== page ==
A picture of a vibrating tuning fork is shown. The sound wave compressions and rarefactions are shown to emanate from the fork on both the sides as semicircular arcs of alternate bold and dotted lines. The wavelength is marked as the distance between two successive bold arcs. The frequency of the vibrations is shown as f and velocity of the wave represented by v sub w.
A sound wave emanates from a source vibrating at a frequency f , propagates at v w , and has a wavelength λ size 12{λ} {} .

[link] makes it apparent that the speed of sound varies greatly in different media. The speed of sound in a medium is determined by a combination of the medium’s rigidity (or compressibility in gases) and its density. The more rigid (or less compressible) the medium, the faster the speed of sound. This observation is analogous to the fact that the frequency of a simple harmonic motion is directly proportional to the stiffness of the oscillating object. The greater the density of a medium, the slower the speed of sound. This observation is analogous to the fact that the frequency of a simple harmonic motion is inversely proportional to the mass of the oscillating object. The speed of sound in air is low, because air is compressible. Because liquids and solids are relatively rigid and very difficult to compress, the speed of sound in such media is generally greater than in gases.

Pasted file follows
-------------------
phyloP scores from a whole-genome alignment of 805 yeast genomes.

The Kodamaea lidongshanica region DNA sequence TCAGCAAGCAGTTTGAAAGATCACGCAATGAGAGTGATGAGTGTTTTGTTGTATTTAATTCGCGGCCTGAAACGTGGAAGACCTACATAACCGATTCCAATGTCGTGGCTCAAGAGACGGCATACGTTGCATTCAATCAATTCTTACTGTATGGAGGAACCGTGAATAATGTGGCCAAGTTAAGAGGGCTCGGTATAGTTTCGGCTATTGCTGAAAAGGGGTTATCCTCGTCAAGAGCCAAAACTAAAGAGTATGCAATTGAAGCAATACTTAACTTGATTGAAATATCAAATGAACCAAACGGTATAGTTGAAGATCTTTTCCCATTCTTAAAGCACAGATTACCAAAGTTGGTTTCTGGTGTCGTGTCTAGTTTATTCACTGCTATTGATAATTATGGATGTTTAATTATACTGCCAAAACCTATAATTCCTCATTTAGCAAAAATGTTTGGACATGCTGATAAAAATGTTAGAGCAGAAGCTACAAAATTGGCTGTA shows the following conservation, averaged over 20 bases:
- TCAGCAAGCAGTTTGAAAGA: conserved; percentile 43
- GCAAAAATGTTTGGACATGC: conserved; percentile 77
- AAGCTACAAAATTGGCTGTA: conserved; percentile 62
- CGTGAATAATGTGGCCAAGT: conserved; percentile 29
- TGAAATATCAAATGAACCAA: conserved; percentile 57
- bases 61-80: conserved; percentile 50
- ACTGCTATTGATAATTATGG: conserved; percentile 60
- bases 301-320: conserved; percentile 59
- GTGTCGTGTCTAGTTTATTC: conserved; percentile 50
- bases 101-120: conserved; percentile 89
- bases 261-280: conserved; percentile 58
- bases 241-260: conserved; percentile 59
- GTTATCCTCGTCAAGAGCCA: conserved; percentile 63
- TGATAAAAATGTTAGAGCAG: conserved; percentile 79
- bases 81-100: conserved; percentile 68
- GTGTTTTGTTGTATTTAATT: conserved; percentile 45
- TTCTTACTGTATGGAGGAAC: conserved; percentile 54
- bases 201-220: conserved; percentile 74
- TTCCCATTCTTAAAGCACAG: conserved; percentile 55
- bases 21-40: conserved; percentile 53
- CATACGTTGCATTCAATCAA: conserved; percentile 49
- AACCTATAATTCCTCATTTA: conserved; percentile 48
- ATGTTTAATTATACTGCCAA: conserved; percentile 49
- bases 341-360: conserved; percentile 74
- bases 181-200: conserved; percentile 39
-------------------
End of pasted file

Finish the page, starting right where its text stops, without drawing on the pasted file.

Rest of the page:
Speed of sound in various media
Medium v w (m/s)
Gases at 0ºC
Air 331
Carbon dioxide 259
Oxygen 316
Helium 965
Hydrogen 1290
Liquids at 20ºC
Ethanol 1160
Mercury 1450
Water, fresh 1480
Sea water 1540
Human tissue 1540
Solids (longitudinal or bulk)
Vulcanized rubber 54
Polyethylene 920
Marble 3810
Glass, Pyrex 5640
Lead 1960
Aluminum 5120
Steel 5960

Questions & Answers

if theta =30degree so COS2 theta = 1- 10 square theta upon 1 + tan squared theta
Martin Reply
how to compute this 1. g(1-x) 2. f(x-2) 3. g (-x-/5) 4. f (x)- g (x)
Yanah Reply
hi
John
hi
Grace
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John
not much For functions, there are two conditions for a function to be the inverse function:   1--- g(f(x)) = x for all x in the domain of f     2---f(g(x)) = x for all x in the domain of g Notice in both cases you will get back to the  element that you started with, namely, x.